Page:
The eighth novel by dishevelled comedian Watson concerns James Chiltern, who, as it opens, is on an overnight train to Edinburgh, from which he sends a text to everyone on his contacts list announcing his intention to kill himself, then shuts off his phone. Though no-one knows where he is, the recipients of the text, which include his sister in Australia, his ex-girlfriend in Germany, his flatmate in London and a mate ferrying a DJ to Newcastle, frantically set about trying to track him down before it’s too late. As he explores how they react to the news and why, and delves into James’s past to show how he’s reached this decision, Watson reins in his natural inclination for comedy, hitting a tone that never feels inappropriate or jarring. Refreshingly, he also takes a positive view of the ubiquity of mobile phone technology, portraying it as a lifeline rather than a ball and chain.
THE MOUNTAINS SING
Nguyễn Phan Quế Mai
In 1970s Hanoi, 12-year-old Hương and her grandmother, Trần Diệu Lan, take shelter from a bombing raid, and Dieu begins to share with Hương her memories of their family’s past: of the Japanese occupation of the 1940s, the famine and drastic land reforms that followed and the terrible ordeals she suffered at the hands of the communists. We’re accustomed to accounts of the war in Vietnam that focus on its impact on the American soldiers who fought there. The Mountains Sing, Mai’s first novel written in English rather than Vietnamese, shows the other side, bringing home to its readers the devastating effect of decades of conflict and strife on a country and its people. Inspired by the experiences of her own family, and backed up by extensive research, it’s a testament to their endurance; a harrowing novel which nevertheless finds hope in the author’s faith in reconciliation and understanding.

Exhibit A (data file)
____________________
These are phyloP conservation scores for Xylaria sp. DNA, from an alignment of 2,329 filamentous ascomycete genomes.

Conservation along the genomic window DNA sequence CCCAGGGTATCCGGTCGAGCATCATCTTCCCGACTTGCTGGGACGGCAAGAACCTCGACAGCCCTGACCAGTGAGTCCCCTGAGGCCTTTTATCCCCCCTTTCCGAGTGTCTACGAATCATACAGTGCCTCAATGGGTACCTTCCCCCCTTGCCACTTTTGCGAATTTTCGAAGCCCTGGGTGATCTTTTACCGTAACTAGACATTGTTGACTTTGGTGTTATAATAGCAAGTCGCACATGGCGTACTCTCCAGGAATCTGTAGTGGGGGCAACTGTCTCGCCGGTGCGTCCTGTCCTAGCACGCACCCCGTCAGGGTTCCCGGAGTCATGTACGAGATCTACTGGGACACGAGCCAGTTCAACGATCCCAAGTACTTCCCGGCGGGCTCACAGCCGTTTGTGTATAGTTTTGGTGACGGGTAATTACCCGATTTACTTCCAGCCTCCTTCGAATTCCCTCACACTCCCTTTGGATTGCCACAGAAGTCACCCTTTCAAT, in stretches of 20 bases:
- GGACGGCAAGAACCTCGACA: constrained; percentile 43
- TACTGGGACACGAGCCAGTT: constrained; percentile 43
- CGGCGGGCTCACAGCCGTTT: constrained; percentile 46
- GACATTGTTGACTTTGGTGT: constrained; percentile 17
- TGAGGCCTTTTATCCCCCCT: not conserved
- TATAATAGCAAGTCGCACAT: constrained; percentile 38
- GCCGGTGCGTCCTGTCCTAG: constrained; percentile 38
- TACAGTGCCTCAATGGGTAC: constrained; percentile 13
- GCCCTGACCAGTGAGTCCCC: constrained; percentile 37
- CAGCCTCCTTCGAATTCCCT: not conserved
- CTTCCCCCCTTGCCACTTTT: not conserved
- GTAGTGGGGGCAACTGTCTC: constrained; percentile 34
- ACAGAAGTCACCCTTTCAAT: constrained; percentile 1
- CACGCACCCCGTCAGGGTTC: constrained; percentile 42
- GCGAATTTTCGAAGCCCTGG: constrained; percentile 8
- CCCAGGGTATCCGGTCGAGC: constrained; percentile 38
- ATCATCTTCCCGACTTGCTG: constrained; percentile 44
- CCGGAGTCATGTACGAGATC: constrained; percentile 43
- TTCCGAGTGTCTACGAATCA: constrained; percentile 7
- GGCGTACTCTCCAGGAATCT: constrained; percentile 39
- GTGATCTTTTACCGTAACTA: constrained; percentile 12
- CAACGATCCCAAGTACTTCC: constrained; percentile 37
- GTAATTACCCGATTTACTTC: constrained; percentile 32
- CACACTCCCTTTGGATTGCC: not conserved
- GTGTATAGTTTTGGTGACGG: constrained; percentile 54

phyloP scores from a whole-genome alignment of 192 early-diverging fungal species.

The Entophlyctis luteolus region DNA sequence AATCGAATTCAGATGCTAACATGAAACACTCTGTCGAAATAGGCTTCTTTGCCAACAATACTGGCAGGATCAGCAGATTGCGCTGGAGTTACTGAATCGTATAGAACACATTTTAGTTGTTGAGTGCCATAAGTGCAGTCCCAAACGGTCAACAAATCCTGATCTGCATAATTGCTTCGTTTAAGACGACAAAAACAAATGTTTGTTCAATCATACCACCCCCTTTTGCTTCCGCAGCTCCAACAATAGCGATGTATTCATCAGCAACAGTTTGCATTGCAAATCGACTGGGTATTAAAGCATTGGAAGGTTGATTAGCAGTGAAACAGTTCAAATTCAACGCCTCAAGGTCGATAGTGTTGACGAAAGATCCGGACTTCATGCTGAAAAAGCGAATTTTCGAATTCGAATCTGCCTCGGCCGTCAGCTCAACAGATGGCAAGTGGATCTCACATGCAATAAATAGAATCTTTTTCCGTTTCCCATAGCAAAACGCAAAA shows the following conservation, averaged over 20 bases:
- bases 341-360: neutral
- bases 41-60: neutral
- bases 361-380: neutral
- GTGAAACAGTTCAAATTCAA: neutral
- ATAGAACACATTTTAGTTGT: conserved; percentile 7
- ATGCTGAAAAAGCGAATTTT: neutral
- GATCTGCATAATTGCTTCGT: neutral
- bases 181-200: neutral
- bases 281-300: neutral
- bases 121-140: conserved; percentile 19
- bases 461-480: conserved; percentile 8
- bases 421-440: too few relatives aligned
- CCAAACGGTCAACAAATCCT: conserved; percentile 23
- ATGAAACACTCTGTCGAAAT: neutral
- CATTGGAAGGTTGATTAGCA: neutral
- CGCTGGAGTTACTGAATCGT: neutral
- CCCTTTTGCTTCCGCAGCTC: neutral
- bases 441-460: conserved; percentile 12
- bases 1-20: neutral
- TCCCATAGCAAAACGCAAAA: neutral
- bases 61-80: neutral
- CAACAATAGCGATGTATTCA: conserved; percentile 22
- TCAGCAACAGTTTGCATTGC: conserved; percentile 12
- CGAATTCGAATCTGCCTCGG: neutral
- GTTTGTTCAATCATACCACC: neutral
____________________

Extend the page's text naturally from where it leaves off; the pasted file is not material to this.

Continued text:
Luath Press, £9.99
As the 20th century dawns, Hebridean fisherman Faroe MacLeod unveils his new house, a sturdy structure fit for a new age. But even as he gathers his family under its roof for the first time, he senses that this will be the last time they’re all together. His hunch proves to be correct, and this haunting saga follows them over 100 years as they weather the effects of emigration, war, economic depression, disease and the search for a missing grandchild. The panoramic scope of the story is presented largely through the eyes of those who remain on the island, a creative decision by STV news presenter MacKay that works superbly – as does the family tree device at the start of each chapter that keeps us clued in as to who everyone is. Ultimately it’s a reflective, often moving, reminder of life’s preciousness and the importance of grabbing moments of happiness as they pass by.